The Queen of Ireland – Film Review by Shane Larkin
Director: Conor Horgan
Writers: Conor Horgan, Philip McMahon
Well he was never going to pursue a career in veterinary medicine, father and country vet Rory Senior concedes with a chuckle early on. But in a year that has seen Ireland actually setting progressive precedents (who’d’ve thought?) by becoming the first country to enact same-sex marriage by popular vote, Rory O’Neil Jr’s cultural importance and the national pride he inspires is pretty difficult to overstate. Conor Horgan’s documentary is both a rousing document of a proud moment in our history, and a more intimately inspiring tale for those feeling like they don’t belong, a heartfelt instigation to explore and celebrate the gifts that come with one’s individuality.
The film charts Rory’s lonely upbringing in Ballinrobe, Co. Mayo in the early 70s (where, among other things, he won a Bonny Baby competition), before springboarding off on a globe-hopping recounting of the development of his career and life as drag queen Panti Bliss, the self-described “gayest thing in the world”. Along with his HIV diagnosis and his return to Dublin’s underground scene in the mid-90s, numerous events and public figures considered touchstones in the rocky cultural and political history of LGBT rights in Ireland are woven into the tapestry of Panti’s story, painting a brief but effective picture of Irish life for much of the gay population during this time.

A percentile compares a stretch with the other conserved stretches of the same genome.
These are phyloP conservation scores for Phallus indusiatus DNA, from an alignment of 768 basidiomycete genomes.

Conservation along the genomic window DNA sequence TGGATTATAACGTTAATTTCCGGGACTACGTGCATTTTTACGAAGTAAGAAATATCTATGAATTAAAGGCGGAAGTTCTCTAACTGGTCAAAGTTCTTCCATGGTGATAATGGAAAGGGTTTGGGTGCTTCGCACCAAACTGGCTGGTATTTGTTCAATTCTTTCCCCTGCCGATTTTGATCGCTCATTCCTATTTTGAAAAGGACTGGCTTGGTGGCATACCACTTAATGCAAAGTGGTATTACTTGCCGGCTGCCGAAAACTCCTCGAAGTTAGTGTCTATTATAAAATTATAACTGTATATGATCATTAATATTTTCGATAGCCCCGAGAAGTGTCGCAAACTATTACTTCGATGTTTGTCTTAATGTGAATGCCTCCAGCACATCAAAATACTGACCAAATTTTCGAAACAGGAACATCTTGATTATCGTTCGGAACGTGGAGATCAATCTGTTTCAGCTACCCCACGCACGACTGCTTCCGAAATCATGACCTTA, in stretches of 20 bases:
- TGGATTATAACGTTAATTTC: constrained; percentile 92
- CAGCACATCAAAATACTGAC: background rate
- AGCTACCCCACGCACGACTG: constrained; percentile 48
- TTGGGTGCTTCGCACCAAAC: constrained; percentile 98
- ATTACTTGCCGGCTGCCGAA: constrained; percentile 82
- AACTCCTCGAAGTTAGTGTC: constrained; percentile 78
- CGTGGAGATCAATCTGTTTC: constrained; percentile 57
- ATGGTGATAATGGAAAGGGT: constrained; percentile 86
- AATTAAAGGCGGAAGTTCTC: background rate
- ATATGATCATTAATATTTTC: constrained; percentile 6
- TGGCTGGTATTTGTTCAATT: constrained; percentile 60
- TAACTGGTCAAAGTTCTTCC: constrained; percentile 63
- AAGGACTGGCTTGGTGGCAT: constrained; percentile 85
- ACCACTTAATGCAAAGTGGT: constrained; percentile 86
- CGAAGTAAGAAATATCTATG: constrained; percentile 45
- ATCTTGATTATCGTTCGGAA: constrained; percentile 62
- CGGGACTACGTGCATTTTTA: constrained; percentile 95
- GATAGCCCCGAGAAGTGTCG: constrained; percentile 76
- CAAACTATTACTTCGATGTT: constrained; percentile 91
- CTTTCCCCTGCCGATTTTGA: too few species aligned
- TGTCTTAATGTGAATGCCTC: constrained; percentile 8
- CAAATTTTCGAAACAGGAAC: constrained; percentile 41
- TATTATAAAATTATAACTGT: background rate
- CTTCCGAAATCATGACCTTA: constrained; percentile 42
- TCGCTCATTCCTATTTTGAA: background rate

Around the halfway point, real-life intervenes in a big way and the film’s narrative thrust shifts considerably. Horgan traces Panti’s journey to the forefront of Irish cultural and political rhetoric in the wake of “Pantigate” and the run-up to that historic marriage referendum, and these events are pretty seamlessly integrated into the film’s groove. The broader implications of the Yes vote are wisely underplayed in favour of staying with Panti, letting her dictate the story. We read the emotions on her face as the camera follows her during the celebrations in Dublin, capturing her interactions around town, ranging from heartfelt congratulations and expressions of gratitude to a bit of shoulder-rubbing with politicians looking for a few choice photo ops.
Up-close-and-personal though it may be, I don’t know if we get much of a sense of what makes Panti really tick. But then as we’re told by long-time collaborator Philip McMahon, she’s exceedingly laid back. There’s a sense that all of this activity seemed to coalesce around her in a strange way and part of her charm and appeal is how gracefully and creatively she takes it in her stride. She never really asked to represent anyone – it just happened. And Rory’s as tickled and baffled as anyone else by the notion of all of this happening to a man from Ballinrobe “dressed as a giant cartoon woman”.
Arriving at the tail end of such a jubilant year for the country, “The Queen of Ireland” is stirring stuff. Not just a celebration of an historic advancement of equal rights, but ideally a reminder to consider ways that the notion of equality can be brought closer to being a reality for everyone. Ultimately though, the film’s aspirations are grounded in triumph of a more personal nature. It’s about that Bonny Baby from Ballinrobe who travelled halfway round the world to find a sense of belonging, acceptance, and self-determination in Panti, picking up a fair few laughs along the way. And the heartening triumphance of returning home to that remote little town to a warm embrace, and to find everyone laughing along with him.